As Japan continues to struggle to contain radioactive water leaking out of its Fukushima nuclear plant following the 2011 meltdown, confidence in atomic energy across much of the world is at a low ebb.
The UAE, however, is among the few countries bucking the trend as it advances its bid to become the first Arab nation to safely harness atomic energy for peaceful means on a commercial scale.
The country is now building two of four nuclear power reactors, with a capacity of 1,400 megawatts each.
The US$20 billion project, agreed in 2009, is a partnership venture with a South Korean consortium as part of the UAE's plans to produce nuclear electricity.
The facilities are scheduled to be fully operational by 2020, in line with the Emirates' aim for nuclear energy to provide up to a quarter of its electricity needs, which are forecast to soar to 40 gigawatts from 15.5GW now, and drastically cut its carbon footprint.
The South Korean consortium, led by Korea Electric Power Corporation (Kepco), is scheduled to complete the first reactor by 2017.
As South Korea's first foreign reactor sale, the UAE contract for the four-unit Barakah plant is likely to establish a template for future exports, Mark Holt, a specialist in energy policy, wrote in a June report for the US government's Congressional Research Service (CRS).
Construction of the first Barakah reactor officially began in July last year.
The selection of the Kepco consortium was made by the Emirates Nuclear Energy Corporation (Enec), which will oversee the contract's implementation. According to a statement issued by Enec, the contract includes major provisions, Mr Holt wrote, including that the Kepco consortium will design, build, help operate and maintain, and provide initial fuel for the four APR-1400 nuclear units. A "high percentage of the contract" will be under a fixed price.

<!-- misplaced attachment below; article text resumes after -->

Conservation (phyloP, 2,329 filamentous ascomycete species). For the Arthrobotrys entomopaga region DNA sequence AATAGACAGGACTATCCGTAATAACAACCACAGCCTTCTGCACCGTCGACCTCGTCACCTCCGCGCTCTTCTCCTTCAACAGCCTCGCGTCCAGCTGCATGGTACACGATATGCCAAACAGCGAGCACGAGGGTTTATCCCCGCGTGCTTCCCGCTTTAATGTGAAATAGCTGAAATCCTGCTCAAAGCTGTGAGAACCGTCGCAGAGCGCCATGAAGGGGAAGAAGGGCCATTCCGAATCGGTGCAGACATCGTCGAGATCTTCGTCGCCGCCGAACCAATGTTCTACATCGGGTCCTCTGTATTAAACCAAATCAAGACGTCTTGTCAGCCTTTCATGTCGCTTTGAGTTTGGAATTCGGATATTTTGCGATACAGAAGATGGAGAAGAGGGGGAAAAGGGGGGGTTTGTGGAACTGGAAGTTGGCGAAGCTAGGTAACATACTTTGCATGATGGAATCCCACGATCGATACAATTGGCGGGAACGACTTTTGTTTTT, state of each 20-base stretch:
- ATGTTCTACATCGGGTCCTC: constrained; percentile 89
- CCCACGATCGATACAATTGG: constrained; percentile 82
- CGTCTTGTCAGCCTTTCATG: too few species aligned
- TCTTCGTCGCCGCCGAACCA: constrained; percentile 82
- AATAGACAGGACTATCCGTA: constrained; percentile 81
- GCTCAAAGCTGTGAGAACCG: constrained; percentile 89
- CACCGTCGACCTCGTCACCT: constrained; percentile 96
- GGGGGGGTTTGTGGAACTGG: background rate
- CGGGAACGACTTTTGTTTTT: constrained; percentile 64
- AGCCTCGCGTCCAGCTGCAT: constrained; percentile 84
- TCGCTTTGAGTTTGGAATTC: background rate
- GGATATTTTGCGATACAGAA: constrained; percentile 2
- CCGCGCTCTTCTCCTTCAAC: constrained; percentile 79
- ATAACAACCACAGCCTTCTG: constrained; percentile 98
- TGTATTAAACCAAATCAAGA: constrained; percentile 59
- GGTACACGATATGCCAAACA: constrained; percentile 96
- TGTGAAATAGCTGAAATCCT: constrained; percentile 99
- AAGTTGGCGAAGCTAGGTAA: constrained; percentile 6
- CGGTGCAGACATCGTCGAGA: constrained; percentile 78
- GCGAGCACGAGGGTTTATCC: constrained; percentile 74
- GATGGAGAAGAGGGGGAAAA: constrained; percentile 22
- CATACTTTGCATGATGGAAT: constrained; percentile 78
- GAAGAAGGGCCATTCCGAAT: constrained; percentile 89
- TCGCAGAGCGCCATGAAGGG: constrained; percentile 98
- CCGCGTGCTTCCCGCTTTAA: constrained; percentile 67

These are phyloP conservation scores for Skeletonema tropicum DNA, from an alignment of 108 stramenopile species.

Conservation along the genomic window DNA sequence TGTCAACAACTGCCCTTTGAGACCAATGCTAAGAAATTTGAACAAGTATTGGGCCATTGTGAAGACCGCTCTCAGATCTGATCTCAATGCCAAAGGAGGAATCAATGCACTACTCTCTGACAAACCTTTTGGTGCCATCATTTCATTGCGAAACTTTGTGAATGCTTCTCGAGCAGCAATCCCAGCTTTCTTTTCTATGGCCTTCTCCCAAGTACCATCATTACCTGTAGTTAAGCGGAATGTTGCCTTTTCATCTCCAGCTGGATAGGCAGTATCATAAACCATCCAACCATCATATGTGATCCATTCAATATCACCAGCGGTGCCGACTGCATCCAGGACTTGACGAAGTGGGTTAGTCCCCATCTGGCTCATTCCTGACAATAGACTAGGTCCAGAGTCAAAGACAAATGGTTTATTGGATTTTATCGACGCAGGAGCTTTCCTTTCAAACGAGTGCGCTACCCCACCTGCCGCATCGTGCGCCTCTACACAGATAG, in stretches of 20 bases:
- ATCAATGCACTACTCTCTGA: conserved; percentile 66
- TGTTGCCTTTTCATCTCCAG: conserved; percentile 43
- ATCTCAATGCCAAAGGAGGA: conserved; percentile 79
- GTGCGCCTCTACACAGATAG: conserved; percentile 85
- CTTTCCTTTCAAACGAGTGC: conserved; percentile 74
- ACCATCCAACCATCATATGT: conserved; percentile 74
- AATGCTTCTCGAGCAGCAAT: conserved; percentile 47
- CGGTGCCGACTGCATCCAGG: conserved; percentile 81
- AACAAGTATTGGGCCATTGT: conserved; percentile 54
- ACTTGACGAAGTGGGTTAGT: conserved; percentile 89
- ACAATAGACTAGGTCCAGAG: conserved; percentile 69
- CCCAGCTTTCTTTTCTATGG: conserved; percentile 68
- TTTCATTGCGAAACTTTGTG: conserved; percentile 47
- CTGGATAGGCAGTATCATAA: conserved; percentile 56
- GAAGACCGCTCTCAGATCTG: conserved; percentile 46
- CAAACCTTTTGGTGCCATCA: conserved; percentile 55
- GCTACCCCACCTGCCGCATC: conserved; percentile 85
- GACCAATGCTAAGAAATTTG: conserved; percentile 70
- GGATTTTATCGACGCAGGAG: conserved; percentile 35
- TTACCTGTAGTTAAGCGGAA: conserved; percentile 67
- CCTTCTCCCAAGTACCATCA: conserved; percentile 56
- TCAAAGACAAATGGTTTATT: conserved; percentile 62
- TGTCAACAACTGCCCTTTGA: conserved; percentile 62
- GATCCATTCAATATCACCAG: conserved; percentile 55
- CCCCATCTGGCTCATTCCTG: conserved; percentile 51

In addition, Korean investors will have an equity interest in the UAE plants, and extensive training, human resources development and education is to be provided to enable the UAE to provide most of the nuclear plant staffing and develop commercial infrastructure and support businesses. A potential follow-on contract for long-term operation and maintenance of the Barakah plant, worth as much as another $20bn over 60 years,is under discussion with Kepco and other vendors, the CRS report stated.
In addition to South Korean ties on nuclear energy, the Japanese prime minister Shinzo Abe and Sheikh Mohammed bin Rashid, Vice President of the UAE and Ruler of Dubai, in May signed a nuclear cooperation agreement.
Abu Dhabi's growing prominence as a nuclear power in Asia is reflected by the fact that South Korea, the Philippines, Thailand and Vietnam have committed to take part in the New Nuclear International Conference - a major gathering of global experts focused on the development of peaceful nuclear energy - which is to be held in the capital this year.
The conference, which will be held at the Ritz Carlton Abu Dhabi from November 11 to November 14, is being held in partnership with Enec and will bring international experts to provide the 700 or so expected delegates from around the world with key know-how in the initiation, design and launch of peaceful nuclear energy programmes.
The conference has the backing of the World Organisation of Nuclear Operators, the World Nuclear Association, the Arab Atomic Energy Association and the US-UAE Business Council.
In resource-hungry countries such as China, Japan, Taiwan and South Korea, nuclear power has long been used as a reliable alternative to fossil fuels but terrible tales of safety fears are making authorities think twice, especially after the Fukushima disaster caused by the earthquake and tsunami two years ago.
But nuclear power is a major resource in Asia.
In Taiwan, it accounts for 18.4 per cent of electricity production, while in Japan it accounted for 30 per cent before the 2011 meltdown, while South Korea gets about a third of its electricity from nuclear power generation.